From top: Minister for Finance and Public Expenditure & Reform, Paschal Donohoe with Minister for Housing, Planning and Local Government, Eoghan Murphy; Tony Groves

Money is not a problem. A simple sentence, repeated over and over by Housing Minister after Housing Minister. Five words designed to give the impression that the Government are throwing all the necessary resources at tackling the housing crisis. Money is not a problem.

Maybe money should be a problem. In fact, given Fine Gael’s self-styled nonsense about being the party of the fiscally responsible, money should be placed at the very centre of the housing crisis.

Minister for Finance, Paschal Donohoe nearly guffawed on RTE last week when he parodied Oliver Callan parodying himself. When told Miriam that “I’ve only got a certain amount of money” I grimaced. No one in the RTE studios thought to ask why the Minister(s) for Housing keeps saying “money is not a problem”, when the Minister for Finance clearly thinks very differently.

But this little insight into the lack of Fine Gael economic insight aside, the real issue is that money really isn’t a problem. It’s the squandering of it that is.

I’ve been lucky to sit down and chat with a host of experts on the housing crisis, all of whom agree on one thing. Fine Gael aren’t putting the resources into the right areas. The economic reality is that this government, the one so obsessed with the Debt to GDP ratio, are burning money.

Take the homeless hubs, or as Mary McAuliffe calls them poor warehouses. The average of cost of housing a family in €69,000. Dublin City Council currently have over 950 vacant units in need of a refurbishment. The cost of the refurbishment would be between €30-50k and the works could be completed in a few months.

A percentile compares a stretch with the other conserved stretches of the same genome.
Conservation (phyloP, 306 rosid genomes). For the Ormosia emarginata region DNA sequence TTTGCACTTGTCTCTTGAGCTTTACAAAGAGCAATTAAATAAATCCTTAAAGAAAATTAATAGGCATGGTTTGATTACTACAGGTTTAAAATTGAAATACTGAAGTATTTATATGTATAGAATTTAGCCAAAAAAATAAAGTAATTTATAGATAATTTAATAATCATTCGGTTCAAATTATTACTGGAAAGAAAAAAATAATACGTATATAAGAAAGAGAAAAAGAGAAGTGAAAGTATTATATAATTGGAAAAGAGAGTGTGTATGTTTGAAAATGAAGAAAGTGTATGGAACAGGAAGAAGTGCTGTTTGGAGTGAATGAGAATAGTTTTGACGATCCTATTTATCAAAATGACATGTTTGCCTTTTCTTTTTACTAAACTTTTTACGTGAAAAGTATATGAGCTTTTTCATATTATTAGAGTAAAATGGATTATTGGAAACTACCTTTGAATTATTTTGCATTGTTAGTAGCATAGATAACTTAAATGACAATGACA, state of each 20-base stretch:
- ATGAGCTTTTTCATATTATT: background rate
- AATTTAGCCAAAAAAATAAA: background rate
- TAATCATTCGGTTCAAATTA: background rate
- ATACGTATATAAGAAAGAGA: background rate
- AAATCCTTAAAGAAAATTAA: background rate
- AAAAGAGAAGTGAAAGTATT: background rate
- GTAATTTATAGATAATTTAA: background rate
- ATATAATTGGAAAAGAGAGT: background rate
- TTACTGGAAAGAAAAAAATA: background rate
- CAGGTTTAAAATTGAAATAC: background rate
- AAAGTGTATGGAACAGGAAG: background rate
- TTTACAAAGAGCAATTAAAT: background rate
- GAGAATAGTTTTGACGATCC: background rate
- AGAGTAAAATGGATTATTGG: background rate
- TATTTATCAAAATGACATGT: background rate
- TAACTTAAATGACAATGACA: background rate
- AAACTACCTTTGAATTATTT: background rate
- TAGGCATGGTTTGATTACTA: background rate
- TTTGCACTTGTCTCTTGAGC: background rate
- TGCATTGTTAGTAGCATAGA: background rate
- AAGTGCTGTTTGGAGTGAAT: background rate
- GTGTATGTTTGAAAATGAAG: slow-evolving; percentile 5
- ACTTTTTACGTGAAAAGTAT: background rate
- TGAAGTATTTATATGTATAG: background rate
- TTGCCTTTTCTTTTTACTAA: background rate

For €47 million we could give 950 families a home, a permanent home. Instead, in November 2017 alone over 1,530 families were accessing emergency accommodation. The average time spent in the emergency accomodation system is 3 years. In “money is not a problem” world that’s a cost of about €316 million. €316m to warehouse a national disgrace, or €47m to make a serious effort to address it.

If Fine Gael want to be taken seriously as custodians of the economy, and they do, then they need to address their economic lunacy in tackling the housing crisis.

But wait, there’s more. The current crisis isn’t just a homelessness crisis, there’s also a drastic crisis in the availability of affordable housing. Affordable housing should be, by definition, housing that is affordable to the average worker.

Taking the latest CSO stats on a double income household and current mortgage lending rules the cost of an Affordable Home should be in or around €240k.

Yet in “money is not a problem” world the state are buying homes and selling them to people at a 15% discount on the market value. Given that the average cost of a house in Dublin is now €365k this is not affordable housing, nor is it anywhere in reach of the average couple.